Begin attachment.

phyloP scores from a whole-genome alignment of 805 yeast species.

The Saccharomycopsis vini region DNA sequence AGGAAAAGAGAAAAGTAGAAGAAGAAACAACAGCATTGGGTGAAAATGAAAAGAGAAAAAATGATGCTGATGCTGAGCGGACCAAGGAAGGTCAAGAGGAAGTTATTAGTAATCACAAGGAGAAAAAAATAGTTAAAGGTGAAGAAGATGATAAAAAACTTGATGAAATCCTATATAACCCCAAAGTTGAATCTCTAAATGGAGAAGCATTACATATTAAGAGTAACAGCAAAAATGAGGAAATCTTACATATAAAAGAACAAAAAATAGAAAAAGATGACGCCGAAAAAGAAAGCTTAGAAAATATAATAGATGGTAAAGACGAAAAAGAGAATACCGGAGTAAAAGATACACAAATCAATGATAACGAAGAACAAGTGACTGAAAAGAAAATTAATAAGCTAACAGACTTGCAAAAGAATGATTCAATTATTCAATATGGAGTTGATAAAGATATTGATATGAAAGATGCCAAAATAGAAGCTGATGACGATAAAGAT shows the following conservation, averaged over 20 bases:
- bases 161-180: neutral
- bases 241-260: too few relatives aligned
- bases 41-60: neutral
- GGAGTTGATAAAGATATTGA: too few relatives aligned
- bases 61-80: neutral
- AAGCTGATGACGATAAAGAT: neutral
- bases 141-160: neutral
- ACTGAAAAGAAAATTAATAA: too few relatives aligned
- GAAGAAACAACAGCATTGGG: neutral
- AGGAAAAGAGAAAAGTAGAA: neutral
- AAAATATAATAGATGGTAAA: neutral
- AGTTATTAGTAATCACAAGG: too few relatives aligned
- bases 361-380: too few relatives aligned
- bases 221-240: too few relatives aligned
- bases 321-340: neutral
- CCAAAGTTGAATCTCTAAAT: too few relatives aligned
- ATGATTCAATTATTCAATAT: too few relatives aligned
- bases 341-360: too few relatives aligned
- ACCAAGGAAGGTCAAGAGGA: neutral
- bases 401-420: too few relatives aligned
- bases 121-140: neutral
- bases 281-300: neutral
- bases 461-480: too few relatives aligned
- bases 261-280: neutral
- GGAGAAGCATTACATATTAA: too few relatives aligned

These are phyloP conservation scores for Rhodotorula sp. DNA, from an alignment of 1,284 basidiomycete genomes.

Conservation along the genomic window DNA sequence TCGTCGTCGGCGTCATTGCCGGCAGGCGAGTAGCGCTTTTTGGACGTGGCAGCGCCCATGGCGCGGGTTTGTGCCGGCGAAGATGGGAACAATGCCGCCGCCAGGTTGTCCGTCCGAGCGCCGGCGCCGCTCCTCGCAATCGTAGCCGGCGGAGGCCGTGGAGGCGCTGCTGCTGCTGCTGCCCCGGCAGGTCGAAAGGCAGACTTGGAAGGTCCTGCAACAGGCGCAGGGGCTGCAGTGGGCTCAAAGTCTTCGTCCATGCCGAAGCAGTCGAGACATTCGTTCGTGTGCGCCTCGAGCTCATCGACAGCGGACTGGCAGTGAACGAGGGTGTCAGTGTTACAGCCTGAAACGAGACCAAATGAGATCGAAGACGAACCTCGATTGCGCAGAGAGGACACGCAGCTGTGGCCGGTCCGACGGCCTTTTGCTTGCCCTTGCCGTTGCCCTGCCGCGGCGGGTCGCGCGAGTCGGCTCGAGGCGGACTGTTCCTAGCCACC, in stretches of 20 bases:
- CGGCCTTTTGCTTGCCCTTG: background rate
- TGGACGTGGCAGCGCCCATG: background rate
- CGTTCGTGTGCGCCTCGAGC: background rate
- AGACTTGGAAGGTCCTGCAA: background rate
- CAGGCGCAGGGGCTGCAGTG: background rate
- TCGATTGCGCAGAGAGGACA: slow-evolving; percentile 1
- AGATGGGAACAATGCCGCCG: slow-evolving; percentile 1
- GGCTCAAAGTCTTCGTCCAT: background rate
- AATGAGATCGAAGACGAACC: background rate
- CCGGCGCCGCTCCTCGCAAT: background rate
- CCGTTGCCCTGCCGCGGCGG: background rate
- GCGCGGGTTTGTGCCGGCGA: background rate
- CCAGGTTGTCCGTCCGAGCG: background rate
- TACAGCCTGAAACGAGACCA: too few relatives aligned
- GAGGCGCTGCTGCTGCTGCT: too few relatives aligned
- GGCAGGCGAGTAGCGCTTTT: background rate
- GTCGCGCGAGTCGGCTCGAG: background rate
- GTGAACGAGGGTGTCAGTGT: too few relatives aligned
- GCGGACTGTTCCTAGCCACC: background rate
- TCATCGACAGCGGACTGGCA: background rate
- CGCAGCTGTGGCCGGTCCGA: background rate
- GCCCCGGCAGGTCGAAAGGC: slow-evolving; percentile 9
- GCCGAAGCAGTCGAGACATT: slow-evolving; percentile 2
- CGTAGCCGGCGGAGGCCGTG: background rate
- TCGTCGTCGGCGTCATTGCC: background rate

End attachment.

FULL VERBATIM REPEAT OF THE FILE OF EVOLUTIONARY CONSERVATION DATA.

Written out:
phyloP scores from a whole-genome alignment of 805 yeast species.

The Saccharomycopsis vini region DNA sequence AGGAAAAGAGAAAAGTAGAAGAAGAAACAACAGCATTGGGTGAAAATGAAAAGAGAAAAAATGATGCTGATGCTGAGCGGACCAAGGAAGGTCAAGAGGAAGTTATTAGTAATCACAAGGAGAAAAAAATAGTTAAAGGTGAAGAAGATGATAAAAAACTTGATGAAATCCTATATAACCCCAAAGTTGAATCTCTAAATGGAGAAGCATTACATATTAAGAGTAACAGCAAAAATGAGGAAATCTTACATATAAAAGAACAAAAAATAGAAAAAGATGACGCCGAAAAAGAAAGCTTAGAAAATATAATAGATGGTAAAGACGAAAAAGAGAATACCGGAGTAAAAGATACACAAATCAATGATAACGAAGAACAAGTGACTGAAAAGAAAATTAATAAGCTAACAGACTTGCAAAAGAATGATTCAATTATTCAATATGGAGTTGATAAAGATATTGATATGAAAGATGCCAAAATAGAAGCTGATGACGATAAAGAT shows the following conservation, averaged over 20 bases:
- bases 161-180: neutral
- bases 241-260: too few relatives aligned
- bases 41-60: neutral
- GGAGTTGATAAAGATATTGA: too few relatives aligned
- bases 61-80: neutral
- AAGCTGATGACGATAAAGAT: neutral
- bases 141-160: neutral
- ACTGAAAAGAAAATTAATAA: too few relatives aligned
- GAAGAAACAACAGCATTGGG: neutral
- AGGAAAAGAGAAAAGTAGAA: neutral
- AAAATATAATAGATGGTAAA: neutral
- AGTTATTAGTAATCACAAGG: too few relatives aligned
- bases 361-380: too few relatives aligned
- bases 221-240: too few relatives aligned
- bases 321-340: neutral
- CCAAAGTTGAATCTCTAAAT: too few relatives aligned
- ATGATTCAATTATTCAATAT: too few relatives aligned
- bases 341-360: too few relatives aligned
- ACCAAGGAAGGTCAAGAGGA: neutral
- bases 401-420: too few relatives aligned
- bases 121-140: neutral
- bases 281-300: neutral
- bases 461-480: too few relatives aligned
- bases 261-280: neutral
- GGAGAAGCATTACATATTAA: too few relatives aligned

These are phyloP conservation scores for Rhodotorula sp. DNA, from an alignment of 1,284 basidiomycete genomes.

Conservation along the genomic window DNA sequence TCGTCGTCGGCGTCATTGCCGGCAGGCGAGTAGCGCTTTTTGGACGTGGCAGCGCCCATGGCGCGGGTTTGTGCCGGCGAAGATGGGAACAATGCCGCCGCCAGGTTGTCCGTCCGAGCGCCGGCGCCGCTCCTCGCAATCGTAGCCGGCGGAGGCCGTGGAGGCGCTGCTGCTGCTGCTGCCCCGGCAGGTCGAAAGGCAGACTTGGAAGGTCCTGCAACAGGCGCAGGGGCTGCAGTGGGCTCAAAGTCTTCGTCCATGCCGAAGCAGTCGAGACATTCGTTCGTGTGCGCCTCGAGCTCATCGACAGCGGACTGGCAGTGAACGAGGGTGTCAGTGTTACAGCCTGAAACGAGACCAAATGAGATCGAAGACGAACCTCGATTGCGCAGAGAGGACACGCAGCTGTGGCCGGTCCGACGGCCTTTTGCTTGCCCTTGCCGTTGCCCTGCCGCGGCGGGTCGCGCGAGTCGGCTCGAGGCGGACTGTTCCTAGCCACC, in stretches of 20 bases:
- CGGCCTTTTGCTTGCCCTTG: background rate
- TGGACGTGGCAGCGCCCATG: background rate
- CGTTCGTGTGCGCCTCGAGC: background rate
- AGACTTGGAAGGTCCTGCAA: background rate
- CAGGCGCAGGGGCTGCAGTG: background rate
- TCGATTGCGCAGAGAGGACA: slow-evolving; percentile 1
- AGATGGGAACAATGCCGCCG: slow-evolving; percentile 1
- GGCTCAAAGTCTTCGTCCAT: background rate
- AATGAGATCGAAGACGAACC: background rate
- CCGGCGCCGCTCCTCGCAAT: background rate
- CCGTTGCCCTGCCGCGGCGG: background rate
- GCGCGGGTTTGTGCCGGCGA: background rate
- CCAGGTTGTCCGTCCGAGCG: background rate
- TACAGCCTGAAACGAGACCA: too few relatives aligned
- GAGGCGCTGCTGCTGCTGCT: too few relatives aligned
- GGCAGGCGAGTAGCGCTTTT: background rate
- GTCGCGCGAGTCGGCTCGAG: background rate
- GTGAACGAGGGTGTCAGTGT: too few relatives aligned
- GCGGACTGTTCCTAGCCACC: background rate
- TCATCGACAGCGGACTGGCA: background rate
- CGCAGCTGTGGCCGGTCCGA: background rate
- GCCCCGGCAGGTCGAAAGGC: slow-evolving; percentile 9
- GCCGAAGCAGTCGAGACATT: slow-evolving; percentile 2
- CGTAGCCGGCGGAGGCCGTG: background rate
- TCGTCGTCGGCGTCATTGCC: background rate